Outcome and number of cataract surgeries in India: policy issues for blindness control

Authors

  • Lalit Dandona MD MPH,

    1. International Centre for Advancement of Rural Eye Care, LV Prasad Eye Institute and
    2. Centre for Social Services, Administrative Staff College of India, Hyderabad, India
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  • Rakhi Dandona PhD,

    1. International Centre for Advancement of Rural Eye Care, LV Prasad Eye Institute and
    2. Centre for Social Services, Administrative Staff College of India, Hyderabad, India
    3. Centre for Eye Research Australia, University of Melbourne, Melbourne, Victoria, Australia
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  • Raj Anand MS,

    1. International Centre for Advancement of Rural Eye Care, LV Prasad Eye Institute and
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  • Marmamula Srinivas BA,

    1. International Centre for Advancement of Rural Eye Care, LV Prasad Eye Institute and
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  • Varda Rajashekar MSW

    1. International Centre for Advancement of Rural Eye Care, LV Prasad Eye Institute and
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Dr Lalit Dandona, Centre for Social Services, Administrative Staff College of India, Bella Vista, Raj Bhavan Road, Hyderabad 500 082, India. Email: dandona@asci.org.in

Abstract

Purpose: To assess what impact attention to quality of cataract surgery and postoperative follow up can have on cataract blindness in India, and to estimate the number of surgeries needed to eliminate cataract blindness in India.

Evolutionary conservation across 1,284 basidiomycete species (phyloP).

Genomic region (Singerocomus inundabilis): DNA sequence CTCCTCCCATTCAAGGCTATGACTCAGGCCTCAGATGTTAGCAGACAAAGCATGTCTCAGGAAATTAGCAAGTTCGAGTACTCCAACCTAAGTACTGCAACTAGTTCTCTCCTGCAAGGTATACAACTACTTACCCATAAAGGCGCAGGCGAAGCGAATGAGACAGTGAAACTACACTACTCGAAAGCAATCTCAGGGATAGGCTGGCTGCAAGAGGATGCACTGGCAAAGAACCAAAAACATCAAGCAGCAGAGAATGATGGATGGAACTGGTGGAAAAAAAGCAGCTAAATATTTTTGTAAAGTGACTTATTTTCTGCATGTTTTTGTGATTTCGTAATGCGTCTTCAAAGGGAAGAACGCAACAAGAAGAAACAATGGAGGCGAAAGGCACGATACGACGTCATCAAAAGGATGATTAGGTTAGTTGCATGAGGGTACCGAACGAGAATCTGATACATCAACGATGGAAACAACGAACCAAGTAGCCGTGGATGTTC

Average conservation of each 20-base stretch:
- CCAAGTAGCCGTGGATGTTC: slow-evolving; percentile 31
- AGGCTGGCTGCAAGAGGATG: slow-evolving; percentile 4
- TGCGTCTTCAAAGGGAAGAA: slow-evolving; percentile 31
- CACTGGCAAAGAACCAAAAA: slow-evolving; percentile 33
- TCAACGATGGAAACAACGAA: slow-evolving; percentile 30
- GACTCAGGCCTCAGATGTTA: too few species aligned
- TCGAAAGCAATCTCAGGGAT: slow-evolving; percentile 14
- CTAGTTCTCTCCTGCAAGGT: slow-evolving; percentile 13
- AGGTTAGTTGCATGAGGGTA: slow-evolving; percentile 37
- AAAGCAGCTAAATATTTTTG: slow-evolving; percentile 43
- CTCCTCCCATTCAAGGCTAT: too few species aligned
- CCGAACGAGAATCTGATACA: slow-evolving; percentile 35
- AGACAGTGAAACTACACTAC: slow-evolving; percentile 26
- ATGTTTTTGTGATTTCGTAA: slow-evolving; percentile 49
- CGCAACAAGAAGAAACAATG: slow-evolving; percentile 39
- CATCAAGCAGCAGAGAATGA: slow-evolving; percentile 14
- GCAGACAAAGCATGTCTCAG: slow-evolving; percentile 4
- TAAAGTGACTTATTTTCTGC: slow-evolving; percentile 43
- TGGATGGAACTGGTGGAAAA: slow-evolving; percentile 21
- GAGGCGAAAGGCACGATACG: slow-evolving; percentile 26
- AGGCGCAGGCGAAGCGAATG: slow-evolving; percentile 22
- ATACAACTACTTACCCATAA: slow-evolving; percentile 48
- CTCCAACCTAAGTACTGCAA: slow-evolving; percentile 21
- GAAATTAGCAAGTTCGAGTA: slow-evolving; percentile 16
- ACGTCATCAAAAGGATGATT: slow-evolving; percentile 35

Methods: In a population-based sample of 5268 persons in two rural areas in the state of Andhra Pradesh, India, data on the visual outcome of cataract surgery were obtained on 129 eyes of 106 persons operated previously. These were compared with the visual outcome of cataract surgery performed during 1999 in 2394 eyes of 2213 persons at two new rural eye centres set up in these areas that pay particular attention to the quality of eye care. Blindness in an eye was defined as presenting distance visual acuity less than 6/60, and in a person as this acuity level in the better eye. These data were extrapolated to India.

Results: In the population-based sample, of the 129 operated eyes, 51 (39.5%) were blind after surgery, which included 41 (31.8%) from cataract surgery-related causes. Of the 106 persons in the population sample who had had cataract surgery in one or both eyes, 26 (24.5%) were still blind. In contrast, for the cataract surgery at the two rural eye centres paying attention to quality, 3.1% of the eyes and 1.8% of the persons were blind soon after surgery, but these figures could increase 2.6 times over the lifetime of these persons. The 3.5 million cataract surgeries in India in 2000 are estimated to result in 0.32 million persons having blindness averted over their lifetime. To eliminate cataract blindness in India, an estimated 9 million good-quality cataract surgeries are needed every year during 2001−2005, increasing to over 14 million surgeries needed every year during 2016−2020 on persons most likely to go blind from cataract.

Conclusions: The number of persons in whom blindness is being averted due to cataract surgery in India is currently a very small fraction of the number blind from cataract. If adequate attention is given to the quality of eye care, for the current number of cataract surgeries in India it should be possible to increase by threefold the number in whom blindness can be averted with cataract surgery. In addition to improving quality, the annual number of cataract surgeries has to be at least threefold the current number during 2006−2010 if cataract blindness in India is to be eliminated.

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